Selinsgrove, PA – For years, business owners and student-residents have voiced concerns regarding town-gown relations. Susquehanna University administrators, it is claimed, actively work against local small businesses in order to keep students from spending money off campus. While there has always been speculation on the matter, the postal service delivered hard copy with Tuesday’s mail. SU’s message to students and alumni: stay out of the downtown.
In an alumni mailer for Homecoming weekend being held September 9th-10th, SU warns “don’t head downtown where it is crowed and hot!” The slight against Market Street is the opening line for the 8pm to midnight activities on Saturday September 10th. The description continues asking alumni to “join us at [Trax] the campus nightclub” for a performance from Harrisburg area cover band, Green Eggs. The $10 per ticket event includes food and “the bar will be open.”
An employee in the SU Alumni, Parents, and Donor Engagement office confirmed that the flyer was sent from the university. However, messages for Asst. VP of Alumni, Parent, and Donor Engagement Becky Deitrick as well as the university communications office went unreturned.
“Wouldn’t it be nice if we were crowded downtown” lamented Helen Walter, president of the Selinsgrove Chamber of Commerce (SCOC), after being told what the flyer said. “It’s not very helpful” for the community Walter continued, “we are trying to build everyone up.”
“I really don’t agree with any message that deters people from supporting local businesses” said George Zirkel, a senior at SU who narrowly lost a late write-in campaign for borough council last year. “Particularly when that is such a huge weekend” for local businesses. Zirkel’s campaign stressed the need to rebuild bridges between campus and the community, particularly between students and local residents. Zirkel questioned that he is “not sure what benefit the school has by drawing people to Trax.”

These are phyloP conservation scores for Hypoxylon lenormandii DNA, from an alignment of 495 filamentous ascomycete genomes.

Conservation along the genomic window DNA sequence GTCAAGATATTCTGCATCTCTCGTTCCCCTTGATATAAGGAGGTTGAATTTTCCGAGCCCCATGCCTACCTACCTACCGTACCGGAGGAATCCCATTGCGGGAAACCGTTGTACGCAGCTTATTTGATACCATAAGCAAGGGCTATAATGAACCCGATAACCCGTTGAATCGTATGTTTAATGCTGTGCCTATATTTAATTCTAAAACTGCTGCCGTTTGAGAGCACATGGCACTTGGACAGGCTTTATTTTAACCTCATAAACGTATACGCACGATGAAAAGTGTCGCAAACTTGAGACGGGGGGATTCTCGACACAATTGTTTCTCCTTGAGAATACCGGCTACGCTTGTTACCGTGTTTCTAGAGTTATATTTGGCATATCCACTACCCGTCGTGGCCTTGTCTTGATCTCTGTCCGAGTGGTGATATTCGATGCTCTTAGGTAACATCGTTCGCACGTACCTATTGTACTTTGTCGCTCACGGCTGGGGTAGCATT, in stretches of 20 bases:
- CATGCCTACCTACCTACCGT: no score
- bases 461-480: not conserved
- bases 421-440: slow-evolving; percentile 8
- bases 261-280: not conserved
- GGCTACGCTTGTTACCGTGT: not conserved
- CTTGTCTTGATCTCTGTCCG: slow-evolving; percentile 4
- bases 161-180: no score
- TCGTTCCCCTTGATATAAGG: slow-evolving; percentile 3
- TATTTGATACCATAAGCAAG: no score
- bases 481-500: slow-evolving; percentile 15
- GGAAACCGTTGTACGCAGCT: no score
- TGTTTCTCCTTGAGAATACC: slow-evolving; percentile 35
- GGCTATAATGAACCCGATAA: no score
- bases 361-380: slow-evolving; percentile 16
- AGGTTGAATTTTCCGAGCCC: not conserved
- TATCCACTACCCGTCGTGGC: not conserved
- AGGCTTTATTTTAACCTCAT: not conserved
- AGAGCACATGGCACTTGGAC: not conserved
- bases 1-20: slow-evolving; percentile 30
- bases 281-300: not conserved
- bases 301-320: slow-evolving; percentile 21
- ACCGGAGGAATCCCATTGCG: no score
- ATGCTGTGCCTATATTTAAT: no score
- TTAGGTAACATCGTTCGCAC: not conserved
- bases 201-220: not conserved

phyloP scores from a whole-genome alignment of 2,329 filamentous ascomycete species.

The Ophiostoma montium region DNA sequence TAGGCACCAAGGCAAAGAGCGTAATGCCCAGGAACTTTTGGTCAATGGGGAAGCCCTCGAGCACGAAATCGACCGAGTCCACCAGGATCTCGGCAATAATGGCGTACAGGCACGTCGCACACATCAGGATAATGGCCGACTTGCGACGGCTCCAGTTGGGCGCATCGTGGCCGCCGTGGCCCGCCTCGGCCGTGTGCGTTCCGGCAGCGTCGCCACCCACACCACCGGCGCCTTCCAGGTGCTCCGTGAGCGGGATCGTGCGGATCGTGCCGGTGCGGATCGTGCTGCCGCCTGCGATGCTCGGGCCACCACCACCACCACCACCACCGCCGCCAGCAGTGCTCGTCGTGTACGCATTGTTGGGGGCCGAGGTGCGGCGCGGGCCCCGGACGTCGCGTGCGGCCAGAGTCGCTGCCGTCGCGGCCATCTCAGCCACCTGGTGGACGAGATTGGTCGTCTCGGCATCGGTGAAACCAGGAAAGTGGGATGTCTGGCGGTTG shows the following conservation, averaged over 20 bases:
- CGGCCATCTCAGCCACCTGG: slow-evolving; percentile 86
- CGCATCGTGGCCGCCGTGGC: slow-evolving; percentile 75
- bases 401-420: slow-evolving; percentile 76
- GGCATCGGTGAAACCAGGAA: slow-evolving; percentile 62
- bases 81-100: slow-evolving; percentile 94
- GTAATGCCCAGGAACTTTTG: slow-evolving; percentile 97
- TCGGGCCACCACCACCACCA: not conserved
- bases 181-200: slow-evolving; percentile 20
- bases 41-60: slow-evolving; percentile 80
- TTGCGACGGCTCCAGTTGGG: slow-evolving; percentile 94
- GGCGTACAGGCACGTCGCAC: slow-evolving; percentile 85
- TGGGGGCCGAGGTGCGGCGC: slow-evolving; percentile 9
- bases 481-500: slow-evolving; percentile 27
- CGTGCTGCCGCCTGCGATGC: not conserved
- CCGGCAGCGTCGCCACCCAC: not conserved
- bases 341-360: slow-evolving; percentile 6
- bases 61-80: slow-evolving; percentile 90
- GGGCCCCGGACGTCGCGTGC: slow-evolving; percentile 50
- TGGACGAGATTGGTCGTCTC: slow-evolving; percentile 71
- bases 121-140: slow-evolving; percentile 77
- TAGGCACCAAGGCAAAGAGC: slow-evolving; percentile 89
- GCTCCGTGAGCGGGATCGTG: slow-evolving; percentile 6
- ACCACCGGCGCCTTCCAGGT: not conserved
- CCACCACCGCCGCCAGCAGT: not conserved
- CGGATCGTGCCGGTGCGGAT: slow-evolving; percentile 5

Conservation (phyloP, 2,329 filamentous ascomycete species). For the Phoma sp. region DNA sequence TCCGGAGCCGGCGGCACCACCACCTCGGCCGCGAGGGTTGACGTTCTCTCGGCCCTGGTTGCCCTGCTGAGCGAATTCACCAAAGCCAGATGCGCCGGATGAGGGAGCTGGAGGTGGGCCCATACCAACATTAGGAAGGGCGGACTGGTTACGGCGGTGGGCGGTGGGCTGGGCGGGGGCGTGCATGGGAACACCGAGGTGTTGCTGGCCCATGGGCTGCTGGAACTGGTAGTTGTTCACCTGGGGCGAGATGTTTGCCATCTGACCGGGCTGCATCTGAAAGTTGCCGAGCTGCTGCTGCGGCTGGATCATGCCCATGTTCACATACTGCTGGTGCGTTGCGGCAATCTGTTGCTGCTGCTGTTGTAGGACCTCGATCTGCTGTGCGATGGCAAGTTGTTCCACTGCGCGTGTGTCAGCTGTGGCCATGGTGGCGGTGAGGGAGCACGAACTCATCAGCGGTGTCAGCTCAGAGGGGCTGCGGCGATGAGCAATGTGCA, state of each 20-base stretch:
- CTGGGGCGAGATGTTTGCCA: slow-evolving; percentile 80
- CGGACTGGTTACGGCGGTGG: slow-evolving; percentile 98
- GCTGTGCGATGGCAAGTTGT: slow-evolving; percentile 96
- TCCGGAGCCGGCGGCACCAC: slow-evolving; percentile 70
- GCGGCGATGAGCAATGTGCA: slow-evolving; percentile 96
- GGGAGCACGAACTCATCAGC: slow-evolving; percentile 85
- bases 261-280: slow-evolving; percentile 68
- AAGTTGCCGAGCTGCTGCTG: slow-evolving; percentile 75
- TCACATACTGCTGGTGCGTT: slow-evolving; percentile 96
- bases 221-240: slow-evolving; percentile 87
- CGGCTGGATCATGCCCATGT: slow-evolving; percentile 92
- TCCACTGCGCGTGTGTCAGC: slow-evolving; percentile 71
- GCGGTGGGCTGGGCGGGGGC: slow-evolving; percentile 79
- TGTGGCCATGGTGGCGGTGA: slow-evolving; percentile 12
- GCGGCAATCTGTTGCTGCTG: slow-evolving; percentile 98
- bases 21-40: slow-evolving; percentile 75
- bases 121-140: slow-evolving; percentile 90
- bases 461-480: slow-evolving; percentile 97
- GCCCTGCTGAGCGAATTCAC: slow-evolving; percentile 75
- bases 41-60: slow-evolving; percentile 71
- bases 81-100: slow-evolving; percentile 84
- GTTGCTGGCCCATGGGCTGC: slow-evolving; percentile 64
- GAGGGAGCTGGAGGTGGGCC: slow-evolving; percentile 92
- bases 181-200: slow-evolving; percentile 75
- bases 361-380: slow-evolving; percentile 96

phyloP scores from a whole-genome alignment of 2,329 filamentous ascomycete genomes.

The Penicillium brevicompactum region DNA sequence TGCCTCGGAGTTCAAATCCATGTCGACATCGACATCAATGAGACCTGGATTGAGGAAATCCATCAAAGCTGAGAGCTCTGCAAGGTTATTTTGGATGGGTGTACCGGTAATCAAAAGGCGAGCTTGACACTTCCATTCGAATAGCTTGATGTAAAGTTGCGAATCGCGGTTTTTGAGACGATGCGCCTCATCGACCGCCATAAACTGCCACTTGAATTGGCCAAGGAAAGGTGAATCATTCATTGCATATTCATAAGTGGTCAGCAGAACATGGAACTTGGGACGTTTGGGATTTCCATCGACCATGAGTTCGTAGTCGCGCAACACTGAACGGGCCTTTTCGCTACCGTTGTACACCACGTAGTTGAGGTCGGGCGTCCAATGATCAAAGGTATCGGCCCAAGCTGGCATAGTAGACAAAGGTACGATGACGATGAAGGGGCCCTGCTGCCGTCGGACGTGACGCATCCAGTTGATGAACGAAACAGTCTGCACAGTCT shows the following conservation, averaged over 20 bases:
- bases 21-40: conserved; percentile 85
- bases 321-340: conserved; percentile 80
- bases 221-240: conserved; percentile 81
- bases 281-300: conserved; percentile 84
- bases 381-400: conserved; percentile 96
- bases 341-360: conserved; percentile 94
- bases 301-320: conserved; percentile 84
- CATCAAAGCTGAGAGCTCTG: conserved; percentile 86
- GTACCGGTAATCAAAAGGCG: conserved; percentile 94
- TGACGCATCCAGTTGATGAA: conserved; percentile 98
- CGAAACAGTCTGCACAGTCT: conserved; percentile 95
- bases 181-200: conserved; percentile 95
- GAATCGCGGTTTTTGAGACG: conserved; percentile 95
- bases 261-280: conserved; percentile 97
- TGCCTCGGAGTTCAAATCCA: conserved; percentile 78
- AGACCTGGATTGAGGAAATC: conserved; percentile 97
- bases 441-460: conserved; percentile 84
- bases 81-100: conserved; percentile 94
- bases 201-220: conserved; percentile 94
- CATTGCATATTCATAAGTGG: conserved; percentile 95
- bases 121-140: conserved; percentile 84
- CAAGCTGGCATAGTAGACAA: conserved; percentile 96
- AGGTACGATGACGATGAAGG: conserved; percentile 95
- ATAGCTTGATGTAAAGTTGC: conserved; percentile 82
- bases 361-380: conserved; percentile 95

The public website for homecoming weekend is scrubbed of the jab at downtown Selinsgrove. Rather, both Bot’s Tavern and BJ’s Restaurant are highlighted for hosting a Friday night “gathering” for the reunion classes of 1976, 1981, and 1986.
BJ’s manager Heather Harriman isn’t worried about losing business for the evening. “I am not taking it personally” Harriman said. Noting that BJ’s will likely be packed because of the extra people in town for homecoming, Harriman said “If it keeps the kids safe having them stay on campus to party that evening I am all for it.”
Bot’s Tavern owner Rick Shuck, however, was speechless when he was shown what the flyer said, “My first look and I can’t believe what I am seeing.” Shuck doesn’t have a problem that events would be planned for on-campus that weekend. “It does make sense from a safety standpoint and we will likely be at capacity” Shuck explained. “But, you and I both know that nothing goes out from that university that wasn’t checked, screened, and checked again by some administrator.”
After a few moments to compose his astonishment Shuck said “I think it is counterproductive to the relationship of the University and the Downtown Businesses. I would like to know what administrator approved this. I would like to speak to those who did approve it.”
Rick Shuck is right. So is Heather Harriman. And so is Helen Walter. Nothing leaves a multimillion dollar corporate environment without being heavily scoured. Certainly there has to be a way to promote on-campus activities, that may help prevent avoidable accidents, without trashing the community that makes having a campus possible at all.